Zerodha co-founder Nikhil Kamath, 35, has become the youngest Indian to join ‘The Giving Pledge’ foundation. The Giving Pledge is founded by ace investor Warren Buffet, Melinda French Gates and Bill Gates and has 241 pledgers from 29 countries. It is a commitment made by wealthy businessmen, individuals and families to give the majority of their wealth to charitable causes, either during their lifetimes or in their wills. Kamath's wealth is estimated to be around ₹28,000 crore.

Kamath has committed to donating 50% of his wealth to climate change, energy, education, and health. "As a young philanthropist, I am writing to express my gratitude whilst joining the Giving Pledge. Despite my age, I am committed to positively impacting the world and believe that the foundation's mission of creating a more equitable society aligns with my values and aspirations," Kamath said.

"I am particularly interested in contributing to areas such as climate change, energy, education, and health. In addition to these areas, I am involved with various organizations and foundations such as Rainmatter, Giving Pi, Bridgespan, British Asian Trust, YUVA, and many others. I am proud of the work that these organizations do and the impact they have made. As a young philanthropist, I expect to have more questions than answers. The Giving Pledge offers a great platform to learn, exchange ideas, and work collaboratively to address some of the world's most pressing challenges," he added.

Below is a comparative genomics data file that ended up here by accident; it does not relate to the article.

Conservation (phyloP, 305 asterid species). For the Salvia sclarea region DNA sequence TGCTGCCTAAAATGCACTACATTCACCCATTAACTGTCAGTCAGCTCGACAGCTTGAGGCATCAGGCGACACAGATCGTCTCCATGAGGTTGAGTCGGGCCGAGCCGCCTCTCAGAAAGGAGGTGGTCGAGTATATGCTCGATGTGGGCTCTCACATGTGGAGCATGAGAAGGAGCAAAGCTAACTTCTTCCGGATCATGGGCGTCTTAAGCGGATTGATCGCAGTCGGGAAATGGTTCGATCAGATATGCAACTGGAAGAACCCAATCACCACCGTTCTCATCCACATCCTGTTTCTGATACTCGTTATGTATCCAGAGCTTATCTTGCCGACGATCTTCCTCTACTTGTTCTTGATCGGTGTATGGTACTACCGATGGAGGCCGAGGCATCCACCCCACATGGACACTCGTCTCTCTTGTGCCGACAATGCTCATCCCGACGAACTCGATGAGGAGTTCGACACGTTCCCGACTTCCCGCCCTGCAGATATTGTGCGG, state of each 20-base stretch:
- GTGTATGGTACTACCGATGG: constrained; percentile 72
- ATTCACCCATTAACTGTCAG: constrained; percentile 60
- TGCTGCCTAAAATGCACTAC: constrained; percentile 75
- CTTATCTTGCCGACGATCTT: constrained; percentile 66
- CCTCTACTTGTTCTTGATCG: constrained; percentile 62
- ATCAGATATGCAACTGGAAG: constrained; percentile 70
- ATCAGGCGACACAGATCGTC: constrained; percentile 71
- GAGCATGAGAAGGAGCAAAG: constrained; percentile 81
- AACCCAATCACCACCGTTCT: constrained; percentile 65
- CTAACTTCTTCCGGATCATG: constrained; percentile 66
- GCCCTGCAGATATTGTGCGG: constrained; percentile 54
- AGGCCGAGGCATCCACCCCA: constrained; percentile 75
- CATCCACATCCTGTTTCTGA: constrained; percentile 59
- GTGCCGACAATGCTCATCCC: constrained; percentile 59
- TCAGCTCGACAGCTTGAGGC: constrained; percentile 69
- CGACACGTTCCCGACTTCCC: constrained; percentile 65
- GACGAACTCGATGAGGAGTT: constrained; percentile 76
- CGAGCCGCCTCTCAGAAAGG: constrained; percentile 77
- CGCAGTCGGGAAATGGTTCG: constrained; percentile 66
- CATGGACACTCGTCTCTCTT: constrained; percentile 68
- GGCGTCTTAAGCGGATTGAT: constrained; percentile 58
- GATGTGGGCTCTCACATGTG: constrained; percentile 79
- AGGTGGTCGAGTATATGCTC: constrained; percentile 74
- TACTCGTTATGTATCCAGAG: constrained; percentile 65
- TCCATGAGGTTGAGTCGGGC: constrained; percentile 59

Last year, Kamath topped the IIFL Wealth Hurun India 40 & Under Self-Made Rich List 2022. Kamath began working at the age of 17. In 2010, he founded the brokerage firm Zerodha along with his brother Nithin Kamath. In FY23, Zerodha’s profit stood at ₹2,094 crore. He is also the co-founder of the alternative asset management company True Beacon. Kamath, who hosts the podcast WTF on youtube, is known for giving investment advice to startup founders and young Indians.

In a conversation with Fortune India last month, however, Kamath said that a lot of startup founders continue to live in a bubble, oblivious to reality. All hell is going to break loose in the private market is the feeling that Kamath is increasingly harbouring. “A lot of founders, especially unicorns, don’t have their feet on the ground. They continue to live in a bubble, oblivious of reality,” said Kamath.

His observation of start-up founders being oblivious to reality comes from his interactions as part of Gruhas, a venture capital fund that began with a focus on real estate investments and prop tech. Without divulging financial details, Kamath told Fortune India that the fund has made 19 investments to date. "We are not exactly angel investing, it’s closer to a Series-A kind of deal," said Kamath. The fund is now looking beyond real estate to other consumer-facing businesses.

The fund is now looking beyond real estate in other consumer-facing businesses. Even though he is sizing up alternative investment opportunities, for now, Kamath has turned conservative about the investing climate in general. From an ideal asset allocation wherein equity would account for 55%, Kamath has drastically reduced exposure to 36%. "I had done down to 33% till recently as I feel there is more downside to the market," said Kamath.

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